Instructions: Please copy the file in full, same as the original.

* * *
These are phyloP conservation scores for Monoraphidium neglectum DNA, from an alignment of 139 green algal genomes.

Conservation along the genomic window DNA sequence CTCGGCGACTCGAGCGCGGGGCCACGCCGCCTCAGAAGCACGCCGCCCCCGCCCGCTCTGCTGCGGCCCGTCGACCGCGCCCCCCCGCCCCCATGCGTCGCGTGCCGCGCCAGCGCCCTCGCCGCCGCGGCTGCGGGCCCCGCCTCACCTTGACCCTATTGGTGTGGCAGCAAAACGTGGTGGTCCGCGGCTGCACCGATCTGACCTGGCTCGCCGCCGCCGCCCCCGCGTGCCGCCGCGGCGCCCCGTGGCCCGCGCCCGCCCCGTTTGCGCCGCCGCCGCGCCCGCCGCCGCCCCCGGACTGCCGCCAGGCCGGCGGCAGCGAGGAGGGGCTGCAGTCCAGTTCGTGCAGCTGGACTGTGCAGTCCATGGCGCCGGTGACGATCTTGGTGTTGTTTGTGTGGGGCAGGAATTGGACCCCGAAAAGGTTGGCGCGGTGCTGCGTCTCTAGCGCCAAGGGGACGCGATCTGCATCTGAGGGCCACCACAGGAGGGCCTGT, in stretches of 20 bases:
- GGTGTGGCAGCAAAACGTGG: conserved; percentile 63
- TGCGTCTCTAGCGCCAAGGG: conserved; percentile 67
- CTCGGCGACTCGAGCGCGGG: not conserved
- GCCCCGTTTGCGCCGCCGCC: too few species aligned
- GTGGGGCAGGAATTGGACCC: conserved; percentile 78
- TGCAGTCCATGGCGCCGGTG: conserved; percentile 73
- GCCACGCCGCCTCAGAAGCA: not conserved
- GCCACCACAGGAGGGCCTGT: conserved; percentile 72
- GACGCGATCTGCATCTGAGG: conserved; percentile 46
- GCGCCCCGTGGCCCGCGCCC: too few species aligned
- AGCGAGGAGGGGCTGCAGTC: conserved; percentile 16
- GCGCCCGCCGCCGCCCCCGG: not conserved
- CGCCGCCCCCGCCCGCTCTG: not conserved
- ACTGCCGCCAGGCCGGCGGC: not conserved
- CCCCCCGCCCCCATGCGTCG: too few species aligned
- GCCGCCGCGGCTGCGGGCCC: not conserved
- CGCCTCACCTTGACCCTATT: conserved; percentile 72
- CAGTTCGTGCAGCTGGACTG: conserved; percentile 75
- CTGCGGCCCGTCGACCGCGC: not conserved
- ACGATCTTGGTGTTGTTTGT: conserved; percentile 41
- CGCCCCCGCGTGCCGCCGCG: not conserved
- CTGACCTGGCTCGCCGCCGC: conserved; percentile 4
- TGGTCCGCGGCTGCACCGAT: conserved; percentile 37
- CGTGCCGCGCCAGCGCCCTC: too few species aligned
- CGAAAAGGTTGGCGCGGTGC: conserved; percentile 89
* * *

These are phyloP conservation scores for Monoraphidium neglectum DNA, from an alignment of 139 green algal genomes.

Conservation along the genomic window DNA sequence CTCGGCGACTCGAGCGCGGGGCCACGCCGCCTCAGAAGCACGCCGCCCCCGCCCGCTCTGCTGCGGCCCGTCGACCGCGCCCCCCCGCCCCCATGCGTCGCGTGCCGCGCCAGCGCCCTCGCCGCCGCGGCTGCGGGCCCCGCCTCACCTTGACCCTATTGGTGTGGCAGCAAAACGTGGTGGTCCGCGGCTGCACCGATCTGACCTGGCTCGCCGCCGCCGCCCCCGCGTGCCGCCGCGGCGCCCCGTGGCCCGCGCCCGCCCCGTTTGCGCCGCCGCCGCGCCCGCCGCCGCCCCCGGACTGCCGCCAGGCCGGCGGCAGCGAGGAGGGGCTGCAGTCCAGTTCGTGCAGCTGGACTGTGCAGTCCATGGCGCCGGTGACGATCTTGGTGTTGTTTGTGTGGGGCAGGAATTGGACCCCGAAAAGGTTGGCGCGGTGCTGCGTCTCTAGCGCCAAGGGGACGCGATCTGCATCTGAGGGCCACCACAGGAGGGCCTGT, in stretches of 20 bases:
- GGTGTGGCAGCAAAACGTGG: conserved; percentile 63
- TGCGTCTCTAGCGCCAAGGG: conserved; percentile 67
- CTCGGCGACTCGAGCGCGGG: not conserved
- GCCCCGTTTGCGCCGCCGCC: too few species aligned
- GTGGGGCAGGAATTGGACCC: conserved; percentile 78
- TGCAGTCCATGGCGCCGGTG: conserved; percentile 73
- GCCACGCCGCCTCAGAAGCA: not conserved
- GCCACCACAGGAGGGCCTGT: conserved; percentile 72
- GACGCGATCTGCATCTGAGG: conserved; percentile 46
- GCGCCCCGTGGCCCGCGCCC: too few species aligned
- AGCGAGGAGGGGCTGCAGTC: conserved; percentile 16
- GCGCCCGCCGCCGCCCCCGG: not conserved
- CGCCGCCCCCGCCCGCTCTG: not conserved
- ACTGCCGCCAGGCCGGCGGC: not conserved
- CCCCCCGCCCCCATGCGTCG: too few species aligned
- GCCGCCGCGGCTGCGGGCCC: not conserved
- CGCCTCACCTTGACCCTATT: conserved; percentile 72
- CAGTTCGTGCAGCTGGACTG: conserved; percentile 75
- CTGCGGCCCGTCGACCGCGC: not conserved
- ACGATCTTGGTGTTGTTTGT: conserved; percentile 41
- CGCCCCCGCGTGCCGCCGCG: not conserved
- CTGACCTGGCTCGCCGCCGC: conserved; percentile 4
- TGGTCCGCGGCTGCACCGAT: conserved; percentile 37
- CGTGCCGCGCCAGCGCCCTC: too few species aligned
- CGAAAAGGTTGGCGCGGTGC: conserved; percentile 89